1. The Lineup of All-Japan Professional Baseball Clubs   Published in April 1936
            Player’s alma mater, age, height and weight in old Japanese measurement.
           Analysis of the team’s assets is replete with useful information, and        sometimes revealing, as in the case of pitcher Kageura (Hanshin Tigers).
  2. A Quick Guide to Professional Baseball             Published in July, 1940
           14 pages.  Club’s rooting song. Records spanning years from 1936.        Introduction of Korakuen, Koshien, and Nishinomiya stadia. News of pro        players sent to the front.
          Surprisingly, the rooting song of the Kinko was written by Genzaburo Okada,       who managed the team from 1936 to 1939.
  3. Japanese Baseball in Spring                      Published in April, 1942
           96 pages. History of the Japanese Professional Baseball League. Registered        senshi (fighters:the use of the term player was avoided). Analysis of each
           lineup. Prospect of Spring Season. Bios of MVP.
  4. Fan Notes             Published 1948 through 2002
          Pioneer of current player directories. Measurements were written in old       Japanese system until 1958. Contents were enriched later by addition of        baseball terminology and lifelong records. Size changed from 13 cm x 6 cm to        20 cm x 11 cm in 1997. Ordinary casualty insurance was supplemented to        ones sold at particular stadia to comply with increasing injury by foul balls.
  5. Weekly Baseball   
           Has carried a photographed directory every March issue. Entry per team was        select 30 players at first, but now totals 80 members including manager,               coaches and players. FUN DATA offers rankings of several kinds, e.g., alma        mater. Readable even for non-baseball fans.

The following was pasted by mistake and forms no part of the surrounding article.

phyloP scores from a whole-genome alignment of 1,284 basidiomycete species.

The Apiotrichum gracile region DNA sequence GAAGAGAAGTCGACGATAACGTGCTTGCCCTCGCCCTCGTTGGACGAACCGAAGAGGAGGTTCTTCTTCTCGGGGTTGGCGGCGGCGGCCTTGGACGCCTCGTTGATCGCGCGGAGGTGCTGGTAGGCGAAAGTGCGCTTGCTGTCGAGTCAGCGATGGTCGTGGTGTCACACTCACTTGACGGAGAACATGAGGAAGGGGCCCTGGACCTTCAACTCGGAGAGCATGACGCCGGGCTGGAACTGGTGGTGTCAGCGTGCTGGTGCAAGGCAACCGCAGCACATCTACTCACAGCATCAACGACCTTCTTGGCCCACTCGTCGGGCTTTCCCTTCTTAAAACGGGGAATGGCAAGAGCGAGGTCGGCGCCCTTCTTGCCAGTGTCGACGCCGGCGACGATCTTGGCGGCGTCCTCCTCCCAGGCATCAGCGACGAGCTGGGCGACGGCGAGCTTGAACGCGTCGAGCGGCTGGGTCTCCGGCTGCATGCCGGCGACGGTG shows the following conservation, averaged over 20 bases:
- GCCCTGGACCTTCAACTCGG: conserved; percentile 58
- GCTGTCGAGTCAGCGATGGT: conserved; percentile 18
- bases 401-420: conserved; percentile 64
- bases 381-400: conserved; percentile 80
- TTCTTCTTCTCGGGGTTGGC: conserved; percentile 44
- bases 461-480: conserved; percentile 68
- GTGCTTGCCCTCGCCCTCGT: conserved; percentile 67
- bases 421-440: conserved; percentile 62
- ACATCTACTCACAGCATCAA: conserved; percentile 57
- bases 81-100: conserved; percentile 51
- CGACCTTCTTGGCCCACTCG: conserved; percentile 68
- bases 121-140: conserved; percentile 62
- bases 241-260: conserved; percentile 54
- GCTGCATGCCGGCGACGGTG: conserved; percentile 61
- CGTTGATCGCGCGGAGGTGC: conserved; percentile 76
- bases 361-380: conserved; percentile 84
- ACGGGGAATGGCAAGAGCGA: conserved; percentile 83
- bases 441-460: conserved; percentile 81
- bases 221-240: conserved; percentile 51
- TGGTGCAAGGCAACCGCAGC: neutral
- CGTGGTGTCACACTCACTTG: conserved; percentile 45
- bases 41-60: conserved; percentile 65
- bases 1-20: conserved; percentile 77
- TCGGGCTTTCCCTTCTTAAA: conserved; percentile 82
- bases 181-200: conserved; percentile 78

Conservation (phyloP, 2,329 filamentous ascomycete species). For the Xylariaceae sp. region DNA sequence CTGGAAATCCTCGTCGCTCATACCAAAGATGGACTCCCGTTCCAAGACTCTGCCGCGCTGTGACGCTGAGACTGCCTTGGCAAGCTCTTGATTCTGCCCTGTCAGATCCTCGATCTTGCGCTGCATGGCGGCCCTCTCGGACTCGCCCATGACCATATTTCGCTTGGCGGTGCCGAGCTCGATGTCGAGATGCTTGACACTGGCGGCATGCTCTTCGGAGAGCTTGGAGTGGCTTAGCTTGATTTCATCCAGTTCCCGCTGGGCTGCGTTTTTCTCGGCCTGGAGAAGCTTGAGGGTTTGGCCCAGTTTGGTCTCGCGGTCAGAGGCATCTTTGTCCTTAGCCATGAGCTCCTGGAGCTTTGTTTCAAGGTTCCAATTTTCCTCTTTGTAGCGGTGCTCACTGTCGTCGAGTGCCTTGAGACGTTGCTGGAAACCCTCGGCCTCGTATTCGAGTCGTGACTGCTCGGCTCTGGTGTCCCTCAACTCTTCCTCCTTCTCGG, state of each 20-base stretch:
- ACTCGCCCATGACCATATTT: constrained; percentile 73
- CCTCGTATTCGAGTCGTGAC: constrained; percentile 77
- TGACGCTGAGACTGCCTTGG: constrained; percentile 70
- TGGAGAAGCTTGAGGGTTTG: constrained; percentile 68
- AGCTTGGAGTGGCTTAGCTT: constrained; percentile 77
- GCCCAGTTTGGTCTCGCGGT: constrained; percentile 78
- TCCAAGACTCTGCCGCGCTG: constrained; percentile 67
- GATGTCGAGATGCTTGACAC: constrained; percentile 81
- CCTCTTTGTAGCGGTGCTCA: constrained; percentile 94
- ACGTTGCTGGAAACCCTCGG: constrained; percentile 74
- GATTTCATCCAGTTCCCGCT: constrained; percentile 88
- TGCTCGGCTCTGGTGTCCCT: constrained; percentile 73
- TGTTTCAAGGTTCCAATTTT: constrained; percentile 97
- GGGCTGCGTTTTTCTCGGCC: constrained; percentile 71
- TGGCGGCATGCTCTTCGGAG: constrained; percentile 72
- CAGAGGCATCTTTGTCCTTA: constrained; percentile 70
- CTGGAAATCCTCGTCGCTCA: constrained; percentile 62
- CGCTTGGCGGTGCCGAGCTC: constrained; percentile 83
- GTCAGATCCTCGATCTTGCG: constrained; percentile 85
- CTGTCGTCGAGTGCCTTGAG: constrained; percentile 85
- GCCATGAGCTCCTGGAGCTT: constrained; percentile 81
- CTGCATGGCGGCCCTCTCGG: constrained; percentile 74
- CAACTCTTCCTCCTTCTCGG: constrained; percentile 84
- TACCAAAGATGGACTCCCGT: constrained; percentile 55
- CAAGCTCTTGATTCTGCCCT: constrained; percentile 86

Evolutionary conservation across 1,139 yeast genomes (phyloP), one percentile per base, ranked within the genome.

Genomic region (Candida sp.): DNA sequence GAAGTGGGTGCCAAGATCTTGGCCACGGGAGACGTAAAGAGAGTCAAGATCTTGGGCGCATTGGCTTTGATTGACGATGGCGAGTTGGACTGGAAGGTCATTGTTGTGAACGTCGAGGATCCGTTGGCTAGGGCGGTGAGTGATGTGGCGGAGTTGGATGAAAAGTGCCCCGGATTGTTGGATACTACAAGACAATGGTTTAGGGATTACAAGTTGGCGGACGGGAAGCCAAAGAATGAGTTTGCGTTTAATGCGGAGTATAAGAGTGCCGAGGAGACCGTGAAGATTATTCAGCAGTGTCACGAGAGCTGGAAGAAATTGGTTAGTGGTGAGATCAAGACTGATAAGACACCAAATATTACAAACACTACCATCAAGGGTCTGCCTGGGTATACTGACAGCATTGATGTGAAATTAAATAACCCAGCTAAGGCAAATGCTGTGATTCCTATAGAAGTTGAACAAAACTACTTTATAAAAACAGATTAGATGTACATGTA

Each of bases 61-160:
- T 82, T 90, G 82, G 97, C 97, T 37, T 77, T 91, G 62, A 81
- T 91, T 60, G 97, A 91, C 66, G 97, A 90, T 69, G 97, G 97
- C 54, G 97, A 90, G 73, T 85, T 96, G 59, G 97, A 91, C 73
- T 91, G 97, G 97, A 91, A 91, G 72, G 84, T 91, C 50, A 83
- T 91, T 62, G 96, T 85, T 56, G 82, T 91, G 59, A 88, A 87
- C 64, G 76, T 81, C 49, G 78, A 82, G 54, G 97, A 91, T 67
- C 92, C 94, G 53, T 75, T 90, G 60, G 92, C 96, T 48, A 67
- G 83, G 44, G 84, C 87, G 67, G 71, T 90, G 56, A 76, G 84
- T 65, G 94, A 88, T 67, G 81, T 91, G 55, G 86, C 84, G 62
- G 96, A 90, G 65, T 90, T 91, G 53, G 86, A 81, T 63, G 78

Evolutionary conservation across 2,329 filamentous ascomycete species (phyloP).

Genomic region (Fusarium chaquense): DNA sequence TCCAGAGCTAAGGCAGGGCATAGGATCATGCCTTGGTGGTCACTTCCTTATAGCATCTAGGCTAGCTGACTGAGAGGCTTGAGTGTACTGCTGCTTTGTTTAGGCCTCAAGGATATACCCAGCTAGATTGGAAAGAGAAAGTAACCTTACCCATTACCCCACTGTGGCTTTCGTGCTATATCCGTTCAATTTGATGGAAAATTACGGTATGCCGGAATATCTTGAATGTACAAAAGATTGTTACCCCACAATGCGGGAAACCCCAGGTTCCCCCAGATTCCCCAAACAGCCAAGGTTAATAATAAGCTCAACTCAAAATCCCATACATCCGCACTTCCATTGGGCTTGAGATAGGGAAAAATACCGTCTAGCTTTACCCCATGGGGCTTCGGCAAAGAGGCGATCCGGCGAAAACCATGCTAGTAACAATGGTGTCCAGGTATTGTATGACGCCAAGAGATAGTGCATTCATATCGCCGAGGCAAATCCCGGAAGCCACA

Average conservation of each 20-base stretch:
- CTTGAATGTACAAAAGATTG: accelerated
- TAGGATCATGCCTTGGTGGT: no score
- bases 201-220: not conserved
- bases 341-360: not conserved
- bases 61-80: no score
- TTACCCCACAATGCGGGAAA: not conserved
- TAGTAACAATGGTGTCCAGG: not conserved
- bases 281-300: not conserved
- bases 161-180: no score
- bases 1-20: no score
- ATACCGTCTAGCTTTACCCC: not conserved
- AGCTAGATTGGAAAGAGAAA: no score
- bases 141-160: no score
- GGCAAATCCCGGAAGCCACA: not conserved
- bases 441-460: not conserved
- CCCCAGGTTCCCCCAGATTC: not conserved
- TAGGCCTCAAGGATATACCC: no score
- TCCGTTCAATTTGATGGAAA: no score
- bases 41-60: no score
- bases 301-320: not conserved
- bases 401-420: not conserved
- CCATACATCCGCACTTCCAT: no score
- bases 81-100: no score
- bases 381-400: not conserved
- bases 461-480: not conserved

6. Color Encyclopedia of All the Players of 12 Clubs
          Supplement to Home Run. Assumed salary from 1977 (in those days, it was        published as supplement to the Boxing Magazine, Gong). From 1985, retirees       in the previous year. Records of appearances in spring and summer high       school championships from 1994. Convenient to study biography and in        watching games.

It must be added that in 1960s, Baseball Magazine and Weekly Yomiuri published their player directory as supplement to them.

p.7     News from the Baseball Museum     

  1. Changes in staff
       A)   President Fumio Kobayashi retired from office as of February 29 and was                succeeded by Hiroshi Satou (See the photo) on March 1.
    Sketch of his life
    Born in Okayama Prefecture on August 8, 1952.
    Graduated from School of Commerce, Waseda University
    Joined Korakuen Stadium (now Tokyo Dome) in 1977
    Transferred to Sapporo Korakuen Hotel in 2000
    Management and Project Director in 2003
    Transferred to Korakuen Finance in 2004
    Transferred to Korakuen Locomotive in 2006
    Transferred to Baseball Hall of Fame and Museum in 2008      

       B)   Co-librarian Reiko Yamane retired as of March 31, and was succeeded by        Taku Chinone on March 1. He was selected through public recruitment which        had some 60 applicants last December.
    Sketch of his life
    Born in Ibaraki Prefecture on November 4, 1982